Take part in social distancing. This means keeping your distance from people when in public places — at least 6’ away — avoiding crowds, and reconsidering any non-essential travel. If you live in a community where the coronavirus is spreading, which includes many areas of the U.S., it’s further advised that you stay home as much as possible to prevent picking up COVID-19 or spreading it throughout your community. This means working from home (if possible), not gathering together with family or friends, and doing essential errands like going to the grocery store or pharmacy less frequently, only as needed, and at off-hours. This may feel like an extreme step, but it’s a strong tool to help prevent the spread of COVID-19. To further encourage social distancing, on March 15, 2020 the Centers for Disease Control and Prevention (CDC) recommended that everyone cancel and postpone in-person events of 50 people or more (not including schools or businesses). And across the U.S., many schools are canceled, many businesses have moved to let employees work from home or stopped operating, and many small events have been canceled to further prevent community spread. There have even been recent shelter in place orders in some communities. Because of this, you should sign up for your city or town’s local alerts to stay aware of any such restrictions in your area.
You can also practice good habits when out in public that will prevent the spread of viruses. For example, don’t shake hands and instead use alternative methods of greeting that don’t involve touching. You may also want to try to avoid high-touch surfaces, like elevator buttons or door handles, as much as possible. You can try to use your elbow or place a tissue or shirtsleeve between your hand and the surface, or you can wash your hands after touching these surfaces.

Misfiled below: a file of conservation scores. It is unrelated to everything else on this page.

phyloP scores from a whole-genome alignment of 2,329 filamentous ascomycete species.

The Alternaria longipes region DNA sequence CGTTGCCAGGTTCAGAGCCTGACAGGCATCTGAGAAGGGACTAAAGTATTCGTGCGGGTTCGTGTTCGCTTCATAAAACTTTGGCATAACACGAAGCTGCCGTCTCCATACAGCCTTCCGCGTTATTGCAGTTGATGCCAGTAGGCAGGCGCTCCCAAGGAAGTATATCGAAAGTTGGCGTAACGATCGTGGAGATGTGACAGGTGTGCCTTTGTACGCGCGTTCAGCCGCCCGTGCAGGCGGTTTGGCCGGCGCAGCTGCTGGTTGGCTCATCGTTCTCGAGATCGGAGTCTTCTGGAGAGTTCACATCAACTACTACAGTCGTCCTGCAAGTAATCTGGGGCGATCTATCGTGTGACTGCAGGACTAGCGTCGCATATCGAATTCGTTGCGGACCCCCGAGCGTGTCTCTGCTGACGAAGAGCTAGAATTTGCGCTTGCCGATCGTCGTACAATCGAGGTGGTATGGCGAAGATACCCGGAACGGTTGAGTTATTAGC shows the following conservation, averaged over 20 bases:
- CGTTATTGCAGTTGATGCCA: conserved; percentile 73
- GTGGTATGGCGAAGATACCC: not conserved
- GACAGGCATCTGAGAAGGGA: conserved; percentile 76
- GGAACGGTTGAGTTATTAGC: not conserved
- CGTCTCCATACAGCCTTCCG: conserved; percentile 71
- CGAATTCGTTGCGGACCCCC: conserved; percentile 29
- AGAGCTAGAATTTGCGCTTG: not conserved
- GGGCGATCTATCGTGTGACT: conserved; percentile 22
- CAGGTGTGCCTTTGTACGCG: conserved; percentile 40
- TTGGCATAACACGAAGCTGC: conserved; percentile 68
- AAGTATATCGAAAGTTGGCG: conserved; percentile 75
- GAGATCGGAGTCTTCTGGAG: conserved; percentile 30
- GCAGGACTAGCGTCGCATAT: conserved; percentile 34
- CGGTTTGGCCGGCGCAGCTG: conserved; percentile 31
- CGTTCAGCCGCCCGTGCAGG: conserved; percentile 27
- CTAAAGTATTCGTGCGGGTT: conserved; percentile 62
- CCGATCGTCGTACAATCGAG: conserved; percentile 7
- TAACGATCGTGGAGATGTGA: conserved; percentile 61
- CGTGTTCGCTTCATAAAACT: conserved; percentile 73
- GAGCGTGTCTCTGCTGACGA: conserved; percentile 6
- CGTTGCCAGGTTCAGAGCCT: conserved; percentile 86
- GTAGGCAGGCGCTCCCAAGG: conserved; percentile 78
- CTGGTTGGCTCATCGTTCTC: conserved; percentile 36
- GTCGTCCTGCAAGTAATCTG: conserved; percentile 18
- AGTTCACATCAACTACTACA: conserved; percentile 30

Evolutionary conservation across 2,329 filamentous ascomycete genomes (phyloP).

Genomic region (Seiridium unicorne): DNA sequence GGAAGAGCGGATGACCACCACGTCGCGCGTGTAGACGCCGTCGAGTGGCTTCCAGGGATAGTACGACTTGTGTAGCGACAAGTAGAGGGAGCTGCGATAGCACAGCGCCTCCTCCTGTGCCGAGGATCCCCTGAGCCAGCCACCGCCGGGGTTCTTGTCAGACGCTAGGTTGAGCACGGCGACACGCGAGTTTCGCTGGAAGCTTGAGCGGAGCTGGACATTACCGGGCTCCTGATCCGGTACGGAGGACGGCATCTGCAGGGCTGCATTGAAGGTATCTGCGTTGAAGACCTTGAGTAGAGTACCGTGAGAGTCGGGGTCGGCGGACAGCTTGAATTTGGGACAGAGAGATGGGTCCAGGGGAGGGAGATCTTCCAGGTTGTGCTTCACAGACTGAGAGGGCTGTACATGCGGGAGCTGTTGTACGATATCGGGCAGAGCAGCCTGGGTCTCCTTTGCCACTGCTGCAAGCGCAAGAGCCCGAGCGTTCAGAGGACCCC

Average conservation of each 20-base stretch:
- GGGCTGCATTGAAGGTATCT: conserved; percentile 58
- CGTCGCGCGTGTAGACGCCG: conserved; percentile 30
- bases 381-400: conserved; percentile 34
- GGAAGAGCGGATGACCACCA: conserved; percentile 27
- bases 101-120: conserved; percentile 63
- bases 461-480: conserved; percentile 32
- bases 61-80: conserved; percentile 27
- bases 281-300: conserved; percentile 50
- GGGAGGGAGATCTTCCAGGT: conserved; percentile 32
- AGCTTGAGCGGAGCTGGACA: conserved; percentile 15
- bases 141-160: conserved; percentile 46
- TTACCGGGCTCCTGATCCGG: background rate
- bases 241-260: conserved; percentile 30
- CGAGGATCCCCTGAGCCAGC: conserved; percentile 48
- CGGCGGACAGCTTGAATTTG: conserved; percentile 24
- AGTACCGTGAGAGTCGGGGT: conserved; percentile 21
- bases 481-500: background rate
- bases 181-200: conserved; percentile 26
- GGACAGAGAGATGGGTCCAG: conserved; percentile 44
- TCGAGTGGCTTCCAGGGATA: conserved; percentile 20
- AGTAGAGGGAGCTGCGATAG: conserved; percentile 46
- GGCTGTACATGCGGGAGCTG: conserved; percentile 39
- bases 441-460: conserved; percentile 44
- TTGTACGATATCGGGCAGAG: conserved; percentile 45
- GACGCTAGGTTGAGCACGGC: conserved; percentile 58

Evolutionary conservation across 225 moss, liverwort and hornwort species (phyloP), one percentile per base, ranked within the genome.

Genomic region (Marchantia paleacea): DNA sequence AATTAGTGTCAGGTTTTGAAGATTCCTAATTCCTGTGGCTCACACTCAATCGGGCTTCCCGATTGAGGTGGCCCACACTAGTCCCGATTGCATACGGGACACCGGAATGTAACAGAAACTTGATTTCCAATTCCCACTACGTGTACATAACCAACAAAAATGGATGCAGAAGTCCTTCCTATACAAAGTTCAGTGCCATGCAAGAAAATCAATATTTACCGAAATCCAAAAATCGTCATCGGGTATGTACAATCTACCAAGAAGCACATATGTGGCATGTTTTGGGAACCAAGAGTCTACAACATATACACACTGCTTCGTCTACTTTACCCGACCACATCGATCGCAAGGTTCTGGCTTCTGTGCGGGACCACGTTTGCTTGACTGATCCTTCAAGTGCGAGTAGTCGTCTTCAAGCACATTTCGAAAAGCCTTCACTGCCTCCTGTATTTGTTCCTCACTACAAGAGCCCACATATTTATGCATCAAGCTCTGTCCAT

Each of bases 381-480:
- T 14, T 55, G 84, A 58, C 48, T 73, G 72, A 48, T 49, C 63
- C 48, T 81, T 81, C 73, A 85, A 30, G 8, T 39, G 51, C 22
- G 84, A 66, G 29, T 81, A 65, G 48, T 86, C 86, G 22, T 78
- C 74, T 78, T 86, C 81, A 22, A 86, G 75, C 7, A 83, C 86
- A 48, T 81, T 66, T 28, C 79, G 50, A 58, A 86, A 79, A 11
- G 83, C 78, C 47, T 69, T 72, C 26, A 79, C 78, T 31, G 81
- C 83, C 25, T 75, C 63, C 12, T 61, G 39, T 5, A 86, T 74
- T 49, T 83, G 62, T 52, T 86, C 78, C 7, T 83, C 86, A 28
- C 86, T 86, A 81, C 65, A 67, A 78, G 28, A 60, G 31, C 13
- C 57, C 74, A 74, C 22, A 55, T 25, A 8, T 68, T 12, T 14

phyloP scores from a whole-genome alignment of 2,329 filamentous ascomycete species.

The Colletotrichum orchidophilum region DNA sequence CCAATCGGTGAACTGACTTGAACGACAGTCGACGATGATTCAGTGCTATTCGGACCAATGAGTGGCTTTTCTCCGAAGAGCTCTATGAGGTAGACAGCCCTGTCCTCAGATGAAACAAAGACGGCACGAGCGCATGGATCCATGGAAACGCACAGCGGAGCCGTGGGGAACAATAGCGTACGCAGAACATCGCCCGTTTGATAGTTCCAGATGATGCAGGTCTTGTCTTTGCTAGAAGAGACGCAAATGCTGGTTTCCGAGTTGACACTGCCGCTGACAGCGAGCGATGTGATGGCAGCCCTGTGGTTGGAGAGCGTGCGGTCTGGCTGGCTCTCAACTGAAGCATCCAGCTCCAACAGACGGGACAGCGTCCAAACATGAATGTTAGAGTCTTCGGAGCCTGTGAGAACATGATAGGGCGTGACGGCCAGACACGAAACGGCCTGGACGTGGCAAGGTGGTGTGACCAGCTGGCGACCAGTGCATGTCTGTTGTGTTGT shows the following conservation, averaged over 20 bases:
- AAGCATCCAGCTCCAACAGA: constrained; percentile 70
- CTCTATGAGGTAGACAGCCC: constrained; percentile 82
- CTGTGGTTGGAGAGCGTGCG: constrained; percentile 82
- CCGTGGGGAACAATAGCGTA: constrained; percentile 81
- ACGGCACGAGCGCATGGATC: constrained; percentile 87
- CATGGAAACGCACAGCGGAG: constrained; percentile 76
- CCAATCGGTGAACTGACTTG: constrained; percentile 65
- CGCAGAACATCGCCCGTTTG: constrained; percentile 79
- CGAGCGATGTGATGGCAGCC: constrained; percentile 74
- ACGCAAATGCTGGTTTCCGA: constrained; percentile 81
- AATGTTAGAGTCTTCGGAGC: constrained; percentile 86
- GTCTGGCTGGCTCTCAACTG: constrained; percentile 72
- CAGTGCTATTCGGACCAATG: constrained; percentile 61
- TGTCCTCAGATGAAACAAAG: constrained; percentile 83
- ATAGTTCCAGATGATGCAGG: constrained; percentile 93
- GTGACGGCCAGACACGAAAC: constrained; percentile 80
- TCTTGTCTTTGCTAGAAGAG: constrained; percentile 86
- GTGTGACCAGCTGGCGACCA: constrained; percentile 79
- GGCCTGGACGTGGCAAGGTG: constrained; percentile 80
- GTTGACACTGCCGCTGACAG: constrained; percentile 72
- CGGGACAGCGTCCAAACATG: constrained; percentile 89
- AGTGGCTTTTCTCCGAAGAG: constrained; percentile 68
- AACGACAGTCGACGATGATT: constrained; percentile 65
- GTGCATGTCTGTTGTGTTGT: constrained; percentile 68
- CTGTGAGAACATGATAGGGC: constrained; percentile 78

And because your hands may touch a number of surfaces throughout the day where viruses could be, even though it can be hard, you should also do your best to avoid touching your face and picking up illness by touching your mouth, nose, or eyes.
You’ll also want to avoid people who are sick, and if someone is sneezing or coughing, you should stand at least 6 feet (or about 2 meters) away.
Additionally, it’s a good idea to regularly clean and disinfect areas of your home or in your workplace that you touch throughout the day, such as doorknobs, handles, light switches, toilets, sinks, remotes, chairs, phones, baby gates, keyboards, desks, tables, etc. You can do this with household cleaners — like soap and water or detergent — or disinfecting sprays or wipes.
You should also be sure to follow all travel warnings posted by the Centers for Disease Control and Prevention (CDC) and follow any community advisories announced by your local authorities for areas where the virus is especially active — including travel restrictions, event cancellations, or other social distancing measures.
If you’re feeling sick, be sure to cover your mouth if you cough or sneeze. You can do this by bringing your bent elbow toward your mouth and coughing or sneezing into that. You can also cough or sneeze into a tissue, which you should then throw away immediately, and then wash your hands.
And if you feel sick, even with mild symptoms, you should stay home to prevent spreading illness.
We recognize that some of this advice can be hard to follow — we know that not everyone can take a paid sick day when they have a fever, and that if you take public transportation, you can’t stop the people around you from coughing — but the situation is serious enough that we highly encourage you to put into practice as much of this advice as you can. It’s also a great idea to encourage the people around you to engage in the same good habits. And it’s never too early to teach little ones to engage in these habits too.